Looking Obliquely: De-encoding Gallery Architecture

By Ellen Hartwell Alderman.

Published by The International Journal of the Constructed Environment

Format Price
Article: Print $US10.00
Article: Electronic $US5.00

Typical exhibition spaces and museum galleries are not neutral structures, as their sparingly adorned walls seem to imply. Contemporary gallery experience is, in fact, highly codified by behavioral and analytic norms. If architecture is implicated in this process, what potentials exist for curators and architects who wish to explore alternate modes of engagement with exhibitions through architecture?
The development of contemporary gallery architecture has evolved alongside twentieth century art. Within this process, architectural conventions have come to reify rationalized systems of knowledge, emphasizing the dominance of standardized techniques of reading meaning. This tendency to objectify-in-order-to-understand is a modern characteristic that early modern cultural theorists were critical of. Writers such as Walter Benjamin, Henri Bergson, Marcel Proust and Sigmund Freud expressed their skepticism of the dominance of this impersonal means of knowing, in favor of a mutual interest in an alternative type of non-rational experience, described in relation to memory, embodiment and the subconscious. The personally meaningful value of this alternate type of experience is a valuable tool that has been diminished in the face of the strictly rational trajectory of modern analysis. Considering the value of this non-rational approach in relation to a synthesis of Irit Rogoff’s performative technique of looking away from prescribed exhibition narratives, and John Biln’s evaluation of Jean Nouvel’s Institute du Monde Arab—an architectural case study in which the materiality of exhibition spaces reflect and disrupt vision, making viewers aware of their own embodied experience—the potential emerges for exhibition architecture to encourage a more subjective type of experience as a supplement to rational forms of making meaning. By using architecture to intentionally obscure the immediacy of a sense of fixed meaning, the self is sensitized to an embodied, and therefore more intimate, experience of environment.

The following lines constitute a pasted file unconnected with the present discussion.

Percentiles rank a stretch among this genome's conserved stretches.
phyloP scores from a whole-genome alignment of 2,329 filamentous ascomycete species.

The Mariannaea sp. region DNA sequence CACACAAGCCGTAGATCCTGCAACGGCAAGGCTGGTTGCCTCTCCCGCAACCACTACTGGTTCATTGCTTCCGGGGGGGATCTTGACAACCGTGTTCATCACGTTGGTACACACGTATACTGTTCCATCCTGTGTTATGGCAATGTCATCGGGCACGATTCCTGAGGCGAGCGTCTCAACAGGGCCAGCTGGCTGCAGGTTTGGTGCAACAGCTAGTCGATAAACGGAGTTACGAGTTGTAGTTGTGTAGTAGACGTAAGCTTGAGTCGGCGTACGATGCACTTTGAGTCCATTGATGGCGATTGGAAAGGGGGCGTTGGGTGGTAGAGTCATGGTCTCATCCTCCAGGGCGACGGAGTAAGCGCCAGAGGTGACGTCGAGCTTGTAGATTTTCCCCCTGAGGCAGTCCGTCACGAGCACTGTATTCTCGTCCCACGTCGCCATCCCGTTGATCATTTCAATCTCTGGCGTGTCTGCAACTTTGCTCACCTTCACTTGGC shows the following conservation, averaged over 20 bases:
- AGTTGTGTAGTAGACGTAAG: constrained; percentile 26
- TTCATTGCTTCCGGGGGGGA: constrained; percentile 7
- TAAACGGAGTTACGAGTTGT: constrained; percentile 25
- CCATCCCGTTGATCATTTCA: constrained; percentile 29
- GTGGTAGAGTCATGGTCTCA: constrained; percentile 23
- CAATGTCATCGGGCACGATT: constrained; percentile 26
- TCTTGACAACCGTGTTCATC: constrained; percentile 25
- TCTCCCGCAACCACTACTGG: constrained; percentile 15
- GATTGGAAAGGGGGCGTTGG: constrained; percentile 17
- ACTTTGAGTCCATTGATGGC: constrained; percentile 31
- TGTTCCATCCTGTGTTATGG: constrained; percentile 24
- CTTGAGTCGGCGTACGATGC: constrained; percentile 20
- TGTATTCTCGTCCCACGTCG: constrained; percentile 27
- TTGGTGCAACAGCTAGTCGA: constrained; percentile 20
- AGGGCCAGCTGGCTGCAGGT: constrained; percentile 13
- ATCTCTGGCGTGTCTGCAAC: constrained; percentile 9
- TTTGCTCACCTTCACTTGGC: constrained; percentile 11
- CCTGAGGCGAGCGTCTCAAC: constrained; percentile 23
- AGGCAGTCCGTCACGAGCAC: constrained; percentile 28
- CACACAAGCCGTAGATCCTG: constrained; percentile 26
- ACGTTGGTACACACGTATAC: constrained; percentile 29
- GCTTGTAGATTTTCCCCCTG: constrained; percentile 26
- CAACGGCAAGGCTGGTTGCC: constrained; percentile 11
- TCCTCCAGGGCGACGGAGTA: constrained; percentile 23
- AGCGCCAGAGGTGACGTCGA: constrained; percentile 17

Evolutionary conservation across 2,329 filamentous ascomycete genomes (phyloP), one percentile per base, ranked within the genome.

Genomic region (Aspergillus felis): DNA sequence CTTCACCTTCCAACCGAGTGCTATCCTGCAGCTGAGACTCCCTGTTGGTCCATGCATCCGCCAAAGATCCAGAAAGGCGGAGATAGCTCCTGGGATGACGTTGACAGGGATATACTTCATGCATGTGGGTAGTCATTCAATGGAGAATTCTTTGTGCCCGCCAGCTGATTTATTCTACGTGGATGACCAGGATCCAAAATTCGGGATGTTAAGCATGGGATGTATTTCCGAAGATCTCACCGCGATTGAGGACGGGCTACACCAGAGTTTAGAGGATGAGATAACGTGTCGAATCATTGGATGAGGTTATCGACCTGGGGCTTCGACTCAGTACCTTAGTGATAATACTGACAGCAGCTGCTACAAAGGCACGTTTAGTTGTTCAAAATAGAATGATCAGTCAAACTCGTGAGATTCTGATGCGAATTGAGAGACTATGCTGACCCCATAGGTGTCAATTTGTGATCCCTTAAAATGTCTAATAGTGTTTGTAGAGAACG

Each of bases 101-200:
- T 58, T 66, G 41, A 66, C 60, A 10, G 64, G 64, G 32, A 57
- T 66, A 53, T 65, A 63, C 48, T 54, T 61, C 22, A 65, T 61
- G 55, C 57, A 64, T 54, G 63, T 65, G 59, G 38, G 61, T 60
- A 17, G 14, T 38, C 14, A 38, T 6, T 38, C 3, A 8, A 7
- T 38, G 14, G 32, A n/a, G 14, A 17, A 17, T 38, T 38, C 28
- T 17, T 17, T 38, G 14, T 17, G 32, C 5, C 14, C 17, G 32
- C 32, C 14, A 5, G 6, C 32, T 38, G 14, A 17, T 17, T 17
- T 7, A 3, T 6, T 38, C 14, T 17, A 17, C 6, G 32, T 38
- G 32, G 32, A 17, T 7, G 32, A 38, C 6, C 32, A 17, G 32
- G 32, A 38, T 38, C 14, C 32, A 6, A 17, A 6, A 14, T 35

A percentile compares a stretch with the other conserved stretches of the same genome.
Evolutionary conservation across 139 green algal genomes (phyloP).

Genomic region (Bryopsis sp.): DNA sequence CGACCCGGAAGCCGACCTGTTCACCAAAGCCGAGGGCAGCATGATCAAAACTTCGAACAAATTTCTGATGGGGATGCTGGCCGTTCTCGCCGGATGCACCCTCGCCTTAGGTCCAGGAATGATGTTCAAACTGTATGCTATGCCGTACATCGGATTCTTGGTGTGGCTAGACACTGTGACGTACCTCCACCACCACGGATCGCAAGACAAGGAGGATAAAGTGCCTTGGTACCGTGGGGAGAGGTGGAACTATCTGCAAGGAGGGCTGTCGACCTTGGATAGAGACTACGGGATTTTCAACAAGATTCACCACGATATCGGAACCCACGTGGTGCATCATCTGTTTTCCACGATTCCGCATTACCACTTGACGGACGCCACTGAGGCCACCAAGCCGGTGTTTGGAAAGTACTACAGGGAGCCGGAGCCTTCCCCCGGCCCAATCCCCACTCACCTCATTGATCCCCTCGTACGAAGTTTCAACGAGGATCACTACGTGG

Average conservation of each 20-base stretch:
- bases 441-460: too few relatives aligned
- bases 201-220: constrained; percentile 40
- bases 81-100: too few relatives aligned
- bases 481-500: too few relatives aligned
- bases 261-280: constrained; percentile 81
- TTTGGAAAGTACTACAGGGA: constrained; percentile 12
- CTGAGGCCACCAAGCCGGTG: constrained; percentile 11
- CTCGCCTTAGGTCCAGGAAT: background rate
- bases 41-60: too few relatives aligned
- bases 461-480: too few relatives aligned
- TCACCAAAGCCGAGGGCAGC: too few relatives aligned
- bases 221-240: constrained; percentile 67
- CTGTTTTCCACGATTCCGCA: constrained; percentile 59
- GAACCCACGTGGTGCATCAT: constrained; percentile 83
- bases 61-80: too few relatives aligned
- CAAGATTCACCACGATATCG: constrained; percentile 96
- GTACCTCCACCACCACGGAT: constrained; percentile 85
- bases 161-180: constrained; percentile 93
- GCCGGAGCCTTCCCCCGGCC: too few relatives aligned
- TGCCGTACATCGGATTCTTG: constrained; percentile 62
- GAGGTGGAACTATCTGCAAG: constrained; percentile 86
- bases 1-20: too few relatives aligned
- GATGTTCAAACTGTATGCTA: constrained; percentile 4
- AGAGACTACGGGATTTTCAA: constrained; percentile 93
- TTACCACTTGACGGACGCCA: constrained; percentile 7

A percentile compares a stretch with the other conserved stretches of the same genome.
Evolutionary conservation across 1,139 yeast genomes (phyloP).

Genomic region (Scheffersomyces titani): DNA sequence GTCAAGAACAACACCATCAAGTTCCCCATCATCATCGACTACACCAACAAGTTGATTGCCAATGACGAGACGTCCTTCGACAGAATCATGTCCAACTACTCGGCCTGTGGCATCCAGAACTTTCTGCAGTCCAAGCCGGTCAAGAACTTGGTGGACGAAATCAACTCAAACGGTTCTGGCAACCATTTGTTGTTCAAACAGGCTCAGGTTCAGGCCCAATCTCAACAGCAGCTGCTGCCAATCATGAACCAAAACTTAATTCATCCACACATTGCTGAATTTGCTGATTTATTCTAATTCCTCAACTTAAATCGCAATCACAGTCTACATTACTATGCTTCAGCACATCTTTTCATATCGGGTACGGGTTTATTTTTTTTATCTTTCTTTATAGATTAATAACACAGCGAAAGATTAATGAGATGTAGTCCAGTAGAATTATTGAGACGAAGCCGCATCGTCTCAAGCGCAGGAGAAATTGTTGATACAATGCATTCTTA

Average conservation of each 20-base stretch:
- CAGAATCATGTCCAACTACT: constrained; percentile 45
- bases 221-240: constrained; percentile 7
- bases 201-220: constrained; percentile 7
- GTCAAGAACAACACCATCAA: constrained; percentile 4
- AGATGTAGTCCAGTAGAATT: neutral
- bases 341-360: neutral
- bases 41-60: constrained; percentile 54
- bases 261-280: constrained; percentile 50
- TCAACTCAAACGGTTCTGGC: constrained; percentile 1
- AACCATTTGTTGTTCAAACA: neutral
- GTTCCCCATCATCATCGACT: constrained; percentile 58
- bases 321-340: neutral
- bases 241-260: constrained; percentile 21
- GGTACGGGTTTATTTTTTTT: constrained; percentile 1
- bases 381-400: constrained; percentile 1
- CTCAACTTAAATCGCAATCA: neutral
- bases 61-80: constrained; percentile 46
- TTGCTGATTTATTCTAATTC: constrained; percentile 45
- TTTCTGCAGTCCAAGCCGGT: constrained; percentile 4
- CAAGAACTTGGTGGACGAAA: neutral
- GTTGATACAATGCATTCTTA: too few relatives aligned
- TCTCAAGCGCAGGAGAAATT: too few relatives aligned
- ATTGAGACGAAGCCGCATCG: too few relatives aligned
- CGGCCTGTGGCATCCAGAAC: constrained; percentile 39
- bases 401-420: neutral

Keywords: Architecture, Embodiment, Materiality, Perception, Walter Benjamin, Irit Rogoff, Looking Away, Looking Obliquely, Modernism, Exhibition Space, Exhibition Practices, Gallery, Museum, Experience, Experiential, Theory of Perception, Jean Nouvel, Gayatri Spivak

The International Journal of the Constructed Environment, Volume 1, Issue 2, pp.61-66. Article: Print (Spiral Bound). Article: Electronic (PDF File; 763.940KB).

Ellen Hartwell Alderman

PhD Candidate, Architecture, Urbanism and Design, Department of Art History, University of Illinois at Chicago, Chicago, IL, USA

Ellen is a curator, creative programmer and writer, and is currently a PhD candidate in the Art History Department at the University of Illinois at Chicago with a concentration in Architecture, Design and Urbanism. Her background is in comparative literature, sculpture and metal work, architectural theory, and graphic design. Ellen received an MA in Visual and Critical Studies from the School of the Art Institute of Chicago in 2009, a BA and a BFA from the University of Michigan in the History of Art and Comparative Literature, and Metalwork and Jewelry Design in 2003. She currently holds the position of Program Coordinator at the Graham Foundation for Advanced Studies in the Fine Arts in Chicago, Illinois. In 2011, she founded the experimental exhibition space, Alderman Exhibitions.